The Infinite Game OLD

At the VMworld trade show in Barcelona, Spain, a major Silicon Valley technology company wanted to more effectively convey the messages around their latest networking products. The challenge was to convey a highly technical message without the all-too-common “death by PowerPoint” — to capture and engage an audience weary of an environment filled with bullet points and marketing pitches. 

Our creative team proposed addressing this challenge by building an engaging and entertaining story around the company’s message through examples, analogies, and metaphor, and using imagery and themes that their audience would find familiar — and fun. After reviewing and analyzing the company’s core messaging for the event, a narrative experience was designed entitled “The Infinite Game: Uniting the Physical and the Virtual” — a story that expressed essential messaging themes through the language of games, presented with a nod to the spirit of Lewis Carroll.

The trade show theater featured interactive presentations with digital as well as traditional analog components

Presenting Complex Technical Concepts Through Gameplay

To support this story a variety of interactive media assets were created, from video to 3D graphics — representing a range of game-related themes, from chess and playing cards to ‘80s-style arcade games. In a nod to Carroll’s “Through the Looking Glass” and the theme of “uniting the physical and the virtual,” a life-sized “virtual presenter” was created to accompany the physical presenter during the show.

The presenter interacts with her virtual self.

A Custom Presentation Theater

For the Barcelona event, the existing booth design was examined and a reconfiguration proposed, integrating a custom-designed multi-projector system and a rear-projection screen with gestural interface. Fabrication of custom elements took place in our Los Angeles shop and all content development (2D/3D animation, video, and sound design) and custom interactive programming in our LA studio.

On site, a custom tablet app allowed elements of the system such as the presentation schedule to be configurable by event staff through a handheld interface. The system supported an interactive narrative presentation, and also provided a user-driven interactive experience for booth visitors (“kiosk mode”) between presentations.

To create a seamless experience spanning the digital and physical components, a “virtual” model of the trade show booth was integrated into the interactive presentation theater, clearly indicating in three-dimensional terms where audience members could find further information and demonstrations relevant to their interests.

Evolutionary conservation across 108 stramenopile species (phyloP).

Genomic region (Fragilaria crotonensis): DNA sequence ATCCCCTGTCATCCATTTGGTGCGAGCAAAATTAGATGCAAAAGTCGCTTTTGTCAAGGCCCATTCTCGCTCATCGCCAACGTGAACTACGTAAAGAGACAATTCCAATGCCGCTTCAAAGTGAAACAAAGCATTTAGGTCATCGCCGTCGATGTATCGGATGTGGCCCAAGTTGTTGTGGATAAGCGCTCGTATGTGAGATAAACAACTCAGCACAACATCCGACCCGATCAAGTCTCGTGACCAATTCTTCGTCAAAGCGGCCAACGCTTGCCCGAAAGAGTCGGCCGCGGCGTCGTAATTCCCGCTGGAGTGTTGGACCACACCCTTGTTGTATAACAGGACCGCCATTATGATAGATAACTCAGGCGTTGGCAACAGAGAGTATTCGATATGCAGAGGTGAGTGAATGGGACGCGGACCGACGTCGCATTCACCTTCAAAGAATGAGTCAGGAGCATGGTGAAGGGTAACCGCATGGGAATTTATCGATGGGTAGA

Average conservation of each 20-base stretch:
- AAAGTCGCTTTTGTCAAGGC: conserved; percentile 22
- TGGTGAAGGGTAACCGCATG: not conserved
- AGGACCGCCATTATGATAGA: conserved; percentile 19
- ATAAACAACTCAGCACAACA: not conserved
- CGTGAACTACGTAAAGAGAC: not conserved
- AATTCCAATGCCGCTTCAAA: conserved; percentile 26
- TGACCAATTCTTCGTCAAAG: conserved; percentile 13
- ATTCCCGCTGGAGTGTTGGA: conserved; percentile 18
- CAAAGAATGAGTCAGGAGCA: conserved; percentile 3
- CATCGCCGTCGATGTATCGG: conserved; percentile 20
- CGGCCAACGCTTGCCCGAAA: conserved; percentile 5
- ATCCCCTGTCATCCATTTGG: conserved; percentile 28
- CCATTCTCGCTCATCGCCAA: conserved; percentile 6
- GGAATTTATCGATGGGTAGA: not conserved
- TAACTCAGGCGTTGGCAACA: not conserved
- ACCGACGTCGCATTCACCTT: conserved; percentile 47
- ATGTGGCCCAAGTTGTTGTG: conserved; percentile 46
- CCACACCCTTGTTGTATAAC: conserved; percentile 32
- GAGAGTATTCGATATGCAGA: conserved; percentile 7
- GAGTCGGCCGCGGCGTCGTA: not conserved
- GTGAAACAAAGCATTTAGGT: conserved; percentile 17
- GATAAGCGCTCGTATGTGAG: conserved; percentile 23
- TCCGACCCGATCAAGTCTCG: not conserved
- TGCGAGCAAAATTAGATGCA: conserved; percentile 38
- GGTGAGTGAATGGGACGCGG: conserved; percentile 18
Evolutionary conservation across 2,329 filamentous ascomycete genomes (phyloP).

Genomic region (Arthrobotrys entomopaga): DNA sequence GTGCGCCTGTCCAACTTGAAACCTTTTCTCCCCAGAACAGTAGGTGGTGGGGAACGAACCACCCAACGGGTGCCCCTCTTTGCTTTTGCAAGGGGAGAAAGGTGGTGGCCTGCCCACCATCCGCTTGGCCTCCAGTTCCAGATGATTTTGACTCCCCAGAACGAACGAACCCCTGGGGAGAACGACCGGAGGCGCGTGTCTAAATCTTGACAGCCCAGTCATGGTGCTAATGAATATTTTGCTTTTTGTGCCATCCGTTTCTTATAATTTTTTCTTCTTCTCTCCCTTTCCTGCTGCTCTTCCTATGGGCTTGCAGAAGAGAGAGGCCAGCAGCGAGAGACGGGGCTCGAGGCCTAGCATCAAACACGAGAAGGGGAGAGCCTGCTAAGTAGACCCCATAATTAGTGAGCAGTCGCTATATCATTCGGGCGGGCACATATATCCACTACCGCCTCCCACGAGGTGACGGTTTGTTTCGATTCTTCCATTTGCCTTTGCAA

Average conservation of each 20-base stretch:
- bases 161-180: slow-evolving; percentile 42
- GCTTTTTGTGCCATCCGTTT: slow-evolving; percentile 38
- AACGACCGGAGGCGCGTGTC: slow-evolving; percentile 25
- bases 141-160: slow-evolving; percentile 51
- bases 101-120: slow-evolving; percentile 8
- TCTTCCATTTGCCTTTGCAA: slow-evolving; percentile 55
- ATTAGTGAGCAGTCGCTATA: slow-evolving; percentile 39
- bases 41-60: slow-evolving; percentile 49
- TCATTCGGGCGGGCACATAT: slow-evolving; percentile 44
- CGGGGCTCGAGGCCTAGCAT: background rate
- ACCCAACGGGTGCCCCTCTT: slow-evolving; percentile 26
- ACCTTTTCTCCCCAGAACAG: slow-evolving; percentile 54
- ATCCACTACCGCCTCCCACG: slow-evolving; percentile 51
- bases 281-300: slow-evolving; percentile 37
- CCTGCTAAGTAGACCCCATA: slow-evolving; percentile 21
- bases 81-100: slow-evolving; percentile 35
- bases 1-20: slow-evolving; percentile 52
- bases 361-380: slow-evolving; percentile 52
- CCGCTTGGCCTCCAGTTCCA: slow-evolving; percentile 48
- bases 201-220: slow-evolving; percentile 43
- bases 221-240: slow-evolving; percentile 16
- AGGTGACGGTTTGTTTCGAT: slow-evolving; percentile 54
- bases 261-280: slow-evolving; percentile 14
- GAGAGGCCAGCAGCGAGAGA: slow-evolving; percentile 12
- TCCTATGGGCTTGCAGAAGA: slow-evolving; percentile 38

The results of this new approach to the exhibit experience were remarkable. Within the first day, the company met their lead acquisition goal for the entire event. And the responses of audience members were overwhelmingly enthusiastic. Remarked one attendee,

I wanted to thank you again for showing that it’s possible to make creative presentations that stand out and are not like the typical sales presentations that everyone else is doing.

Following the success of this event, updated versions of “The Infinite Game” were developed for the additional iterations, including the company’s presence at the subsequent Supercomputing show in Denver, Colorado. Once again, as in Barcelona, the response to the presentation on the part of the highly technical audience was very positive: “You nailed it,” said a representative of a prestigious European research institution — one illustration of how we achived the goal of speaking to the needs of this demanding community in language to which they could relate.

The language of retro video games

Event Metrics

At trade shows the primary goal is to convey a compelling story — one that furthers the client’s messages — to the event audience. But there’s another narrative, which could be described as “the story of the story” — that is, the story of the audience’s experience in the event environment. Much of this “meta-story” can be told with measurements of how well the activation succeeded in meeting its goals: numbers that answer questions such as “how many people came through the booth?” or “what was the total attendance for presentations?” or “what topics generated the most interest?” In addition to these metrics, it’s also possible to track anecdotal information, like audience reactions to a presentation or demo. All this combined information helps create a more complete picture of how successful the event was, and how the process can be improved.

And of course at any trade show it’s imperative to acquire leads for the sales team. Acquiring and managing leads is an essential part of trade show production, and can involve a number of technologies. This system uses a hand-held NFC reader to pull data (name, contact information, etc.) from the badge directly to a tablet-based application. Badge data is then immediately transferred to the show database. From here it’s archived for reporting and analysis after the event — but once an attendee’s information is in the database, it can be used for many purposes during the event as well. For instance, we can track the progress of the attendee through multiple stages of the booth experience: from a presentation, to a demo station, to a one-on-one discussion with a staff member.

A badge scanning application tracks attendee data and surveys provide additional insights